As much as I enjoyed the read, the last third of this book faltered a lot and the narration took on a "tell" rather than "show" style. This was unsettling not only because the pacing slowed, but also because it happened at a critical point, when the three main narratives converged to set up events that would lead to the last battle. Narration that tell rather than show are usually disappointing, in my experience. I can only hope Brett improves in later books.
The world of the Demon Cycle is not unlike other worlds that you'd find in new fantasy series—feudal/medieval cities and countrysides, sword and sorcery, gender discrimination, etc. The only significant difference is a land of sand dunes and desert called Krasia that's reminiscent of the Middle East, not only in setting but also in cultures and religion. Unlike the other peoples of the Demon Cycle world, the Krasians actually fight Corelings.
Corelings are demons that spring from the earth and torment humans at night, destroying everything in their paths, and then disappear at dawn. Humans draw, paint, or carve wards on walls and posts to keep the demons out. These wards, however, don't always hold and are often breached, and so warding is a career and checking wards a daily job. How these people have time to do anything else, let alone carry on with their lives, is a wonder. How these people don't devote their whole life to warding is a wonder too.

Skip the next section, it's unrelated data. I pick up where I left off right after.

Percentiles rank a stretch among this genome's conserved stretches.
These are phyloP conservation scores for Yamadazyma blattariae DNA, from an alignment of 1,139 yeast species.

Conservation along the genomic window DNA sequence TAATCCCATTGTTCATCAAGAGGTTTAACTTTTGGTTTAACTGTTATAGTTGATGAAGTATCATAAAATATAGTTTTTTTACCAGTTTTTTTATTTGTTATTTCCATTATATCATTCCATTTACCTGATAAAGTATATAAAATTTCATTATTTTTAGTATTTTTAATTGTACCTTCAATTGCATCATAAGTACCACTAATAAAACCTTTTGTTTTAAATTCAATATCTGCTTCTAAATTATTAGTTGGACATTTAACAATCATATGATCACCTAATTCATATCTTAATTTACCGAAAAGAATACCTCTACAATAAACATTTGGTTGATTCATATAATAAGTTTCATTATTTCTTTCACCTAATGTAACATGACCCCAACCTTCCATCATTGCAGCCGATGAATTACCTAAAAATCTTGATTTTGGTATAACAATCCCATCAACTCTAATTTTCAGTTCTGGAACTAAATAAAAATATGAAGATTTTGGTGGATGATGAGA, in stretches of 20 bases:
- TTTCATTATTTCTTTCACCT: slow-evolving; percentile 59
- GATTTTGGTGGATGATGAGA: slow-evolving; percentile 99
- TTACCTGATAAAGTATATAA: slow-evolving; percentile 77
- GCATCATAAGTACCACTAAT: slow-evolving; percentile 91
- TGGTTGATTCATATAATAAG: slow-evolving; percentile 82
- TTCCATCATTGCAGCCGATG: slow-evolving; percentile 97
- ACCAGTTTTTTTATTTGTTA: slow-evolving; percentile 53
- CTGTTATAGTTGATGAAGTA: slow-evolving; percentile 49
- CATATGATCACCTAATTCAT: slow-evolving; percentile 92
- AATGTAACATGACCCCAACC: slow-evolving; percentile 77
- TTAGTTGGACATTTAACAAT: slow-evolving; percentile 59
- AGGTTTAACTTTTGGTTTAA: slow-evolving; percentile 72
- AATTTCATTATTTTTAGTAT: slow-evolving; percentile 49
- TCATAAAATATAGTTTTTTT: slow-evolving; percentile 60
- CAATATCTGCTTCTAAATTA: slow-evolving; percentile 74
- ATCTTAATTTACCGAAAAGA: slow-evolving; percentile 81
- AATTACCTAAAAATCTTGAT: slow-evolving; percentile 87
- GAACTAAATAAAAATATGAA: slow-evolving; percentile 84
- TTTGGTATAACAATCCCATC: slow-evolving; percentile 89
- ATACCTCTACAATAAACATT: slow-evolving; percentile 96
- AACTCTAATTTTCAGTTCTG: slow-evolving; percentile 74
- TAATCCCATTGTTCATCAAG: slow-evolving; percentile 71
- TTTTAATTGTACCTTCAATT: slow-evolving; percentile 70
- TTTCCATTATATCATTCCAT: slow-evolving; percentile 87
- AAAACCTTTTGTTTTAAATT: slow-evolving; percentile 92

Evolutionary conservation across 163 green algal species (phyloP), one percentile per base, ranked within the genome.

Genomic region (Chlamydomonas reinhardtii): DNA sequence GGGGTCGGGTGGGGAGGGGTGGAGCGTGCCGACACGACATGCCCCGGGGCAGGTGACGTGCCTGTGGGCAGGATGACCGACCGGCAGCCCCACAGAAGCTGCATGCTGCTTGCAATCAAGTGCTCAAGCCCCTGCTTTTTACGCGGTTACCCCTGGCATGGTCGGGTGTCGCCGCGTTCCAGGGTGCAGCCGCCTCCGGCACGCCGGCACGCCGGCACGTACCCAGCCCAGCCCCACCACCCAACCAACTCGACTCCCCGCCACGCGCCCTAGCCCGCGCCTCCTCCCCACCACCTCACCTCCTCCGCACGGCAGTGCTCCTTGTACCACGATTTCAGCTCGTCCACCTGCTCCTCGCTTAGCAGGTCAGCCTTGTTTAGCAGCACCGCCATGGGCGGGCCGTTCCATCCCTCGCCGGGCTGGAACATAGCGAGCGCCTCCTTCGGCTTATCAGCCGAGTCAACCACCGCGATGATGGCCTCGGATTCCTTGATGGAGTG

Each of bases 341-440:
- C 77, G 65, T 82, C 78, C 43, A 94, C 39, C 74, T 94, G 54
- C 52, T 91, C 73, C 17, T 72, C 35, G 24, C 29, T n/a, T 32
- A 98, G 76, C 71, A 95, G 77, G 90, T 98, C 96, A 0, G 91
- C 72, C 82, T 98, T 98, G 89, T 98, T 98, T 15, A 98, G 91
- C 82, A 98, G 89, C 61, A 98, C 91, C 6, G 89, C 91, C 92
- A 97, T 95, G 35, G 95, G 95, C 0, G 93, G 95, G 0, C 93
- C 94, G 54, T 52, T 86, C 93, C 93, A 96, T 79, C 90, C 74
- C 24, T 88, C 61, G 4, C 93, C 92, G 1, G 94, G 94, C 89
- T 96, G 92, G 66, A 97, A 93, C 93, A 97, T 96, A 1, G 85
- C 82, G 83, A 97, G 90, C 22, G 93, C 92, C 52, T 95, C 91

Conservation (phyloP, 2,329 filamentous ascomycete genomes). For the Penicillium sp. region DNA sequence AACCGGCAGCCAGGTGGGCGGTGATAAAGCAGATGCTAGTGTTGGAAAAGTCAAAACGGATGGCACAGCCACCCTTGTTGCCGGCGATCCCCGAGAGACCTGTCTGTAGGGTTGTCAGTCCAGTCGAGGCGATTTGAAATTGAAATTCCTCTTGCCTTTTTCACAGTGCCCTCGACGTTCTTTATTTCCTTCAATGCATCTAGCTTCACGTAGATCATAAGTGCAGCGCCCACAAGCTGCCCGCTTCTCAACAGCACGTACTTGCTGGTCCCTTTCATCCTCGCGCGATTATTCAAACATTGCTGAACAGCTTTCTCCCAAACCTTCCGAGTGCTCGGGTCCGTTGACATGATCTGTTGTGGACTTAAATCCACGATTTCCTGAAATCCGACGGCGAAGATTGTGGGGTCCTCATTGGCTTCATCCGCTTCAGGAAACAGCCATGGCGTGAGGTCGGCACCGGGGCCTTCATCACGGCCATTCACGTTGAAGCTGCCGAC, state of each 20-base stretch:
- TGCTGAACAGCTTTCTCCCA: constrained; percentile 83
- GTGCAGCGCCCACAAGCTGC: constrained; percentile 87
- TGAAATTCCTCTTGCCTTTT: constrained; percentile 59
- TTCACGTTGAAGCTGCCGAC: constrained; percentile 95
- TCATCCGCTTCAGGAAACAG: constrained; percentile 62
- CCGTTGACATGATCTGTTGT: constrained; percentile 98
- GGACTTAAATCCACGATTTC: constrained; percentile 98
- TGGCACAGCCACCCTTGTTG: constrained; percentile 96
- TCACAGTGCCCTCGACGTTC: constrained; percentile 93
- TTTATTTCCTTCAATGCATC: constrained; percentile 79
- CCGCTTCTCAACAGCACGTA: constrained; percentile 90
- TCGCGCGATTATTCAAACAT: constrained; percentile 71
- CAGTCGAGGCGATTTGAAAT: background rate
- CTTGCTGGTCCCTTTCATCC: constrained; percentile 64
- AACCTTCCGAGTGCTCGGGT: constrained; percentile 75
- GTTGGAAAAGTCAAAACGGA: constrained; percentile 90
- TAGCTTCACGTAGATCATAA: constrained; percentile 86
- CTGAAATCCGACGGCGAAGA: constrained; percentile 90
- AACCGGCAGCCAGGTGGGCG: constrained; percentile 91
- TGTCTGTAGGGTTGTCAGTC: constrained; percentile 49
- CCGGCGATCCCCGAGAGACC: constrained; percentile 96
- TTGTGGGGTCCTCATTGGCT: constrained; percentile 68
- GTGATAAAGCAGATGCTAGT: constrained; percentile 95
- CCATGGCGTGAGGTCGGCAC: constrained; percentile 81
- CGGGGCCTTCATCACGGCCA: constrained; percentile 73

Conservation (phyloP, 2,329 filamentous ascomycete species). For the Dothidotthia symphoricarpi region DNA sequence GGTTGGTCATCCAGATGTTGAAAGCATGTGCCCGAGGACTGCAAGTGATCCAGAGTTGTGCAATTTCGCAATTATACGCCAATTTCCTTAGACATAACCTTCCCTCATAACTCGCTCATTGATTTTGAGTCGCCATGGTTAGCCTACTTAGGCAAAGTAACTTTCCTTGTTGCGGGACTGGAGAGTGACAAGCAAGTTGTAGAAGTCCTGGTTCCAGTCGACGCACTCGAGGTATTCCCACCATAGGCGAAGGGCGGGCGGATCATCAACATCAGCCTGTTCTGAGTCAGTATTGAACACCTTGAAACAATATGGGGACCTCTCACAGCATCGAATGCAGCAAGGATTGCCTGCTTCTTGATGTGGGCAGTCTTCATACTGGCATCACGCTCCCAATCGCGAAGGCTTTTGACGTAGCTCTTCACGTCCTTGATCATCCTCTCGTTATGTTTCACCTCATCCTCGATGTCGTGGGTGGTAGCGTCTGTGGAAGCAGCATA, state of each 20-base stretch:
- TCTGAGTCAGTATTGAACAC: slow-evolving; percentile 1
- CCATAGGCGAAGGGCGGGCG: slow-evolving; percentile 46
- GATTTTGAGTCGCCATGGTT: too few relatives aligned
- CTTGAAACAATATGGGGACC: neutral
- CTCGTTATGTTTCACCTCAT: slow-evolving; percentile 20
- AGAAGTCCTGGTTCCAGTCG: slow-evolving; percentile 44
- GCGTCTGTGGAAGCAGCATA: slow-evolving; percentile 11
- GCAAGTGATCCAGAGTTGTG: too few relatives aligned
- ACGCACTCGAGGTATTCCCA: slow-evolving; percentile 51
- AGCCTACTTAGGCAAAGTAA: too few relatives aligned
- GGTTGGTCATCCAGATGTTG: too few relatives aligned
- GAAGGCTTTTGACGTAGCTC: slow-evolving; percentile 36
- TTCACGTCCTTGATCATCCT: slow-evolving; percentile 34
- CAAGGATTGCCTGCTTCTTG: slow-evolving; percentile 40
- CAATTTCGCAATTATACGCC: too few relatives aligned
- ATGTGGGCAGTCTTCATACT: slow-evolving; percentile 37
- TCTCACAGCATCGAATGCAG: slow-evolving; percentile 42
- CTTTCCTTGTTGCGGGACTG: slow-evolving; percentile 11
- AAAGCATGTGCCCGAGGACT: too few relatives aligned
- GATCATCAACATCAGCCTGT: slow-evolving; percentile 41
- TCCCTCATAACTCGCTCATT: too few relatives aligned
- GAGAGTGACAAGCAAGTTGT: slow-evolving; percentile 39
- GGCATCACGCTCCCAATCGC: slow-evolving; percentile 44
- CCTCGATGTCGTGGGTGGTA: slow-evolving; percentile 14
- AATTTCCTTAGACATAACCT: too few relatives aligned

The villagers' fear of the night is palpable, and their willingness to fear the supernatural and unwillingness to search for better ways to kill the demons are understandable. I thought the scenes of the Coreling attacks were especially well written, albeit with a tad too much blood and gore but that's to be expected since violence has become a staple in new fantasy.
We follow three main characters from youth to adulthood.(show spoiler)
Things I hope will show up in the next book:
- Geometry and Ward Theory.(show spoiler)
- Coreling anatomy.(show spoiler)
[ETA] I'm gonna wait until the series is completed before reading the second book.